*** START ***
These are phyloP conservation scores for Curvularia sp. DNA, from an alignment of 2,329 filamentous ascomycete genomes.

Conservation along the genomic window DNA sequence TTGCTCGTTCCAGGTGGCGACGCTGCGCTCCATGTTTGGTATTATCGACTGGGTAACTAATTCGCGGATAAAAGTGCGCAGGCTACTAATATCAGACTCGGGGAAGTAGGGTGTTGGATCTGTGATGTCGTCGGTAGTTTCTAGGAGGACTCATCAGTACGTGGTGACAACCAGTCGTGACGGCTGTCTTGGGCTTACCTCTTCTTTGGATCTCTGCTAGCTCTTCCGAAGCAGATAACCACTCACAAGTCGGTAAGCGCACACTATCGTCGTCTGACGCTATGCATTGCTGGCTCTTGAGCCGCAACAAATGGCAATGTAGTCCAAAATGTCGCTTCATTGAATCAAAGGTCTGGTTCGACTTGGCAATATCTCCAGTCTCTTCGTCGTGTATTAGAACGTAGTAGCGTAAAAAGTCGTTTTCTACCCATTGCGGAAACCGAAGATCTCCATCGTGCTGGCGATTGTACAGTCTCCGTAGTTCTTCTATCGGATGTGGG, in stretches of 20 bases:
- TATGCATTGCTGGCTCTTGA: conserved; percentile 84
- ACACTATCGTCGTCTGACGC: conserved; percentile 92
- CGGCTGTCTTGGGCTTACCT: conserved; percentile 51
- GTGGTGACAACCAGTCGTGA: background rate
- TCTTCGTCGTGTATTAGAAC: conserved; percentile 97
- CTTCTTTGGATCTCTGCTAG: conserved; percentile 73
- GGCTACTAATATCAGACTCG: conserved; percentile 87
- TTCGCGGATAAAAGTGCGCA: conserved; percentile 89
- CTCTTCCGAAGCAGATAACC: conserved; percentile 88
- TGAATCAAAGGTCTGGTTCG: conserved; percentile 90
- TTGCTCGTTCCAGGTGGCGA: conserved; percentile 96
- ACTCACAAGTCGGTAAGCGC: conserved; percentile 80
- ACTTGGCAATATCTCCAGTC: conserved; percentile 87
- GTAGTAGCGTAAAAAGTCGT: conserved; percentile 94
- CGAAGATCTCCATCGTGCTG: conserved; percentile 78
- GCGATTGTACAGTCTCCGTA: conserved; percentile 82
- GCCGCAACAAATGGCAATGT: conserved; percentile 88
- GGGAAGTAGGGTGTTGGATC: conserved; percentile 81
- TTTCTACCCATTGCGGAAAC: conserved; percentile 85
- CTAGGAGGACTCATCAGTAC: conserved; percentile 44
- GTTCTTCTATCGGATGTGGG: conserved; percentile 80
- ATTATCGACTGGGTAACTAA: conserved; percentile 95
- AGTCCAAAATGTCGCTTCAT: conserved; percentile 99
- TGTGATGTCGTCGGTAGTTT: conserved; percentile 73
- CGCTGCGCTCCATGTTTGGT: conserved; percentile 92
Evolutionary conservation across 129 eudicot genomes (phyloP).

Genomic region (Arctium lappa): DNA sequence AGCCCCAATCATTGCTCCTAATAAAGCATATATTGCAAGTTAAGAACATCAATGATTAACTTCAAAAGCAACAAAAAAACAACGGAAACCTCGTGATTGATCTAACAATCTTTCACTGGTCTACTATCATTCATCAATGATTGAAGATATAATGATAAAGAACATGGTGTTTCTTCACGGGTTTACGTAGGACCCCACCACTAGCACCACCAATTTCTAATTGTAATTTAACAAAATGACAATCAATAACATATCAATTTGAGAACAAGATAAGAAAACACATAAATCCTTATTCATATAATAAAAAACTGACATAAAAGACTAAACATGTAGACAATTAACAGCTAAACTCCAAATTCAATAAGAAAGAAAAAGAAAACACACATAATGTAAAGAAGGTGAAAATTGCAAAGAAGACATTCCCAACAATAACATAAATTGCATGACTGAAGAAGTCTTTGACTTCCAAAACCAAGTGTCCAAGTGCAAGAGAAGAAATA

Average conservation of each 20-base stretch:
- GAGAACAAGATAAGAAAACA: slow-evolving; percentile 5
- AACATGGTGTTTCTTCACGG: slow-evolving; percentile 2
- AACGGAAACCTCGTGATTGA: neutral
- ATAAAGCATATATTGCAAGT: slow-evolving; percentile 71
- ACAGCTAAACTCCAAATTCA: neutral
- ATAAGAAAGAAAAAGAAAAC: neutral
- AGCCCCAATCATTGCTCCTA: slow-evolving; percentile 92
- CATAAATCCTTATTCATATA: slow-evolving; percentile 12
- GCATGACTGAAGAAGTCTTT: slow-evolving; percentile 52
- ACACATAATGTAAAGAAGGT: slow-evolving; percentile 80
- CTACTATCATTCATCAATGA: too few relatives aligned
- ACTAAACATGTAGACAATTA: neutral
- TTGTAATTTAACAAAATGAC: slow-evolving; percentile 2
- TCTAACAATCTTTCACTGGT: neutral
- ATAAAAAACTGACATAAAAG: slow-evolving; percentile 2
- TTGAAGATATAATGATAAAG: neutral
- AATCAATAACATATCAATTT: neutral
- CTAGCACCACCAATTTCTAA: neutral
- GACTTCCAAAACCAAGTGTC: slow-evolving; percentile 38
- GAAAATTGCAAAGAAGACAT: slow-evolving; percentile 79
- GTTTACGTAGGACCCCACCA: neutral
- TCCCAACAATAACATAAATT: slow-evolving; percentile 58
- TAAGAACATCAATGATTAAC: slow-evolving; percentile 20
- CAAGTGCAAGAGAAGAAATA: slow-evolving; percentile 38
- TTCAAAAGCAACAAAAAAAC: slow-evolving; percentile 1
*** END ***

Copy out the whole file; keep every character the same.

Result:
These are phyloP conservation scores for Curvularia sp. DNA, from an alignment of 2,329 filamentous ascomycete genomes.

Conservation along the genomic window DNA sequence TTGCTCGTTCCAGGTGGCGACGCTGCGCTCCATGTTTGGTATTATCGACTGGGTAACTAATTCGCGGATAAAAGTGCGCAGGCTACTAATATCAGACTCGGGGAAGTAGGGTGTTGGATCTGTGATGTCGTCGGTAGTTTCTAGGAGGACTCATCAGTACGTGGTGACAACCAGTCGTGACGGCTGTCTTGGGCTTACCTCTTCTTTGGATCTCTGCTAGCTCTTCCGAAGCAGATAACCACTCACAAGTCGGTAAGCGCACACTATCGTCGTCTGACGCTATGCATTGCTGGCTCTTGAGCCGCAACAAATGGCAATGTAGTCCAAAATGTCGCTTCATTGAATCAAAGGTCTGGTTCGACTTGGCAATATCTCCAGTCTCTTCGTCGTGTATTAGAACGTAGTAGCGTAAAAAGTCGTTTTCTACCCATTGCGGAAACCGAAGATCTCCATCGTGCTGGCGATTGTACAGTCTCCGTAGTTCTTCTATCGGATGTGGG, in stretches of 20 bases:
- TATGCATTGCTGGCTCTTGA: conserved; percentile 84
- ACACTATCGTCGTCTGACGC: conserved; percentile 92
- CGGCTGTCTTGGGCTTACCT: conserved; percentile 51
- GTGGTGACAACCAGTCGTGA: background rate
- TCTTCGTCGTGTATTAGAAC: conserved; percentile 97
- CTTCTTTGGATCTCTGCTAG: conserved; percentile 73
- GGCTACTAATATCAGACTCG: conserved; percentile 87
- TTCGCGGATAAAAGTGCGCA: conserved; percentile 89
- CTCTTCCGAAGCAGATAACC: conserved; percentile 88
- TGAATCAAAGGTCTGGTTCG: conserved; percentile 90
- TTGCTCGTTCCAGGTGGCGA: conserved; percentile 96
- ACTCACAAGTCGGTAAGCGC: conserved; percentile 80
- ACTTGGCAATATCTCCAGTC: conserved; percentile 87
- GTAGTAGCGTAAAAAGTCGT: conserved; percentile 94
- CGAAGATCTCCATCGTGCTG: conserved; percentile 78
- GCGATTGTACAGTCTCCGTA: conserved; percentile 82
- GCCGCAACAAATGGCAATGT: conserved; percentile 88
- GGGAAGTAGGGTGTTGGATC: conserved; percentile 81
- TTTCTACCCATTGCGGAAAC: conserved; percentile 85
- CTAGGAGGACTCATCAGTAC: conserved; percentile 44
- GTTCTTCTATCGGATGTGGG: conserved; percentile 80
- ATTATCGACTGGGTAACTAA: conserved; percentile 95
- AGTCCAAAATGTCGCTTCAT: conserved; percentile 99
- TGTGATGTCGTCGGTAGTTT: conserved; percentile 73
- CGCTGCGCTCCATGTTTGGT: conserved; percentile 92
Evolutionary conservation across 129 eudicot genomes (phyloP).

Genomic region (Arctium lappa): DNA sequence AGCCCCAATCATTGCTCCTAATAAAGCATATATTGCAAGTTAAGAACATCAATGATTAACTTCAAAAGCAACAAAAAAACAACGGAAACCTCGTGATTGATCTAACAATCTTTCACTGGTCTACTATCATTCATCAATGATTGAAGATATAATGATAAAGAACATGGTGTTTCTTCACGGGTTTACGTAGGACCCCACCACTAGCACCACCAATTTCTAATTGTAATTTAACAAAATGACAATCAATAACATATCAATTTGAGAACAAGATAAGAAAACACATAAATCCTTATTCATATAATAAAAAACTGACATAAAAGACTAAACATGTAGACAATTAACAGCTAAACTCCAAATTCAATAAGAAAGAAAAAGAAAACACACATAATGTAAAGAAGGTGAAAATTGCAAAGAAGACATTCCCAACAATAACATAAATTGCATGACTGAAGAAGTCTTTGACTTCCAAAACCAAGTGTCCAAGTGCAAGAGAAGAAATA

Average conservation of each 20-base stretch:
- GAGAACAAGATAAGAAAACA: slow-evolving; percentile 5
- AACATGGTGTTTCTTCACGG: slow-evolving; percentile 2
- AACGGAAACCTCGTGATTGA: neutral
- ATAAAGCATATATTGCAAGT: slow-evolving; percentile 71
- ACAGCTAAACTCCAAATTCA: neutral
- ATAAGAAAGAAAAAGAAAAC: neutral
- AGCCCCAATCATTGCTCCTA: slow-evolving; percentile 92
- CATAAATCCTTATTCATATA: slow-evolving; percentile 12
- GCATGACTGAAGAAGTCTTT: slow-evolving; percentile 52
- ACACATAATGTAAAGAAGGT: slow-evolving; percentile 80
- CTACTATCATTCATCAATGA: too few relatives aligned
- ACTAAACATGTAGACAATTA: neutral
- TTGTAATTTAACAAAATGAC: slow-evolving; percentile 2
- TCTAACAATCTTTCACTGGT: neutral
- ATAAAAAACTGACATAAAAG: slow-evolving; percentile 2
- TTGAAGATATAATGATAAAG: neutral
- AATCAATAACATATCAATTT: neutral
- CTAGCACCACCAATTTCTAA: neutral
- GACTTCCAAAACCAAGTGTC: slow-evolving; percentile 38
- GAAAATTGCAAAGAAGACAT: slow-evolving; percentile 79
- GTTTACGTAGGACCCCACCA: neutral
- TCCCAACAATAACATAAATT: slow-evolving; percentile 58
- TAAGAACATCAATGATTAAC: slow-evolving; percentile 20
- CAAGTGCAAGAGAAGAAATA: slow-evolving; percentile 38
- TTCAAAAGCAACAAAAAAAC: slow-evolving; percentile 1